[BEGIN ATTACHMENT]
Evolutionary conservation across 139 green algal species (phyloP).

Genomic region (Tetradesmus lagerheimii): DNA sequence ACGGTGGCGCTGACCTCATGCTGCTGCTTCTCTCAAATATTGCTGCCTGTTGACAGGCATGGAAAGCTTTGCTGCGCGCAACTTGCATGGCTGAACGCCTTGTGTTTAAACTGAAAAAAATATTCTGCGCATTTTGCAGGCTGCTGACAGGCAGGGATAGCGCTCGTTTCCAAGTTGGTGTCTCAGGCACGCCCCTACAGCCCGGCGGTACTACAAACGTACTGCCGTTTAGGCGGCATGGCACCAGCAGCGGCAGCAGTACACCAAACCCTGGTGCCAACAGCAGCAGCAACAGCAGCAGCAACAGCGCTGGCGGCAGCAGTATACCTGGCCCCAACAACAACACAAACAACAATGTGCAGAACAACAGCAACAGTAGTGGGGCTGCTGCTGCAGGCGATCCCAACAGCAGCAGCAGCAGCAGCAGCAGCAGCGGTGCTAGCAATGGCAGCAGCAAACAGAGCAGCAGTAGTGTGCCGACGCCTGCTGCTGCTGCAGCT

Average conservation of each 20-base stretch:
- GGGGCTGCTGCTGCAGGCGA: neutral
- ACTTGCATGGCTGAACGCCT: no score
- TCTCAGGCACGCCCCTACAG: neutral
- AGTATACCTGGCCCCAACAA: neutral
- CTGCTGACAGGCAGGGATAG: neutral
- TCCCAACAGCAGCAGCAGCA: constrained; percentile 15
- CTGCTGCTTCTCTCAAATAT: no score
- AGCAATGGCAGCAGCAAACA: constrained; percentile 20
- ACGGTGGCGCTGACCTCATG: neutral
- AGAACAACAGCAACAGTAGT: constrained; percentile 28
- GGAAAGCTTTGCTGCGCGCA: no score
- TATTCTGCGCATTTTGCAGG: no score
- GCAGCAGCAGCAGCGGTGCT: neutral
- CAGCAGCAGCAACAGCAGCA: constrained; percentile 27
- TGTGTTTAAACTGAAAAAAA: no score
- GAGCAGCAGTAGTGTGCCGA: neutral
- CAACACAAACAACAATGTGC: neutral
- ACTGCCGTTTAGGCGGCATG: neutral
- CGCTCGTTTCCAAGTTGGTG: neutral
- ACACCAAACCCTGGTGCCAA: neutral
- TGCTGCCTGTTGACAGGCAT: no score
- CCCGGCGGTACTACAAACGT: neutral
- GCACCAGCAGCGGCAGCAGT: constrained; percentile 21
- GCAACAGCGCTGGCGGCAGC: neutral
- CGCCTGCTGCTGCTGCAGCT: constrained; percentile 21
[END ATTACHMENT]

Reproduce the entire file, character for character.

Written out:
Evolutionary conservation across 139 green algal species (phyloP).

Genomic region (Tetradesmus lagerheimii): DNA sequence ACGGTGGCGCTGACCTCATGCTGCTGCTTCTCTCAAATATTGCTGCCTGTTGACAGGCATGGAAAGCTTTGCTGCGCGCAACTTGCATGGCTGAACGCCTTGTGTTTAAACTGAAAAAAATATTCTGCGCATTTTGCAGGCTGCTGACAGGCAGGGATAGCGCTCGTTTCCAAGTTGGTGTCTCAGGCACGCCCCTACAGCCCGGCGGTACTACAAACGTACTGCCGTTTAGGCGGCATGGCACCAGCAGCGGCAGCAGTACACCAAACCCTGGTGCCAACAGCAGCAGCAACAGCAGCAGCAACAGCGCTGGCGGCAGCAGTATACCTGGCCCCAACAACAACACAAACAACAATGTGCAGAACAACAGCAACAGTAGTGGGGCTGCTGCTGCAGGCGATCCCAACAGCAGCAGCAGCAGCAGCAGCAGCAGCGGTGCTAGCAATGGCAGCAGCAAACAGAGCAGCAGTAGTGTGCCGACGCCTGCTGCTGCTGCAGCT

Average conservation of each 20-base stretch:
- GGGGCTGCTGCTGCAGGCGA: neutral
- ACTTGCATGGCTGAACGCCT: no score
- TCTCAGGCACGCCCCTACAG: neutral
- AGTATACCTGGCCCCAACAA: neutral
- CTGCTGACAGGCAGGGATAG: neutral
- TCCCAACAGCAGCAGCAGCA: constrained; percentile 15
- CTGCTGCTTCTCTCAAATAT: no score
- AGCAATGGCAGCAGCAAACA: constrained; percentile 20
- ACGGTGGCGCTGACCTCATG: neutral
- AGAACAACAGCAACAGTAGT: constrained; percentile 28
- GGAAAGCTTTGCTGCGCGCA: no score
- TATTCTGCGCATTTTGCAGG: no score
- GCAGCAGCAGCAGCGGTGCT: neutral
- CAGCAGCAGCAACAGCAGCA: constrained; percentile 27
- TGTGTTTAAACTGAAAAAAA: no score
- GAGCAGCAGTAGTGTGCCGA: neutral
- CAACACAAACAACAATGTGC: neutral
- ACTGCCGTTTAGGCGGCATG: neutral
- CGCTCGTTTCCAAGTTGGTG: neutral
- ACACCAAACCCTGGTGCCAA: neutral
- TGCTGCCTGTTGACAGGCAT: no score
- CCCGGCGGTACTACAAACGT: neutral
- GCACCAGCAGCGGCAGCAGT: constrained; percentile 21
- GCAACAGCGCTGGCGGCAGC: neutral
- CGCCTGCTGCTGCTGCAGCT: constrained; percentile 21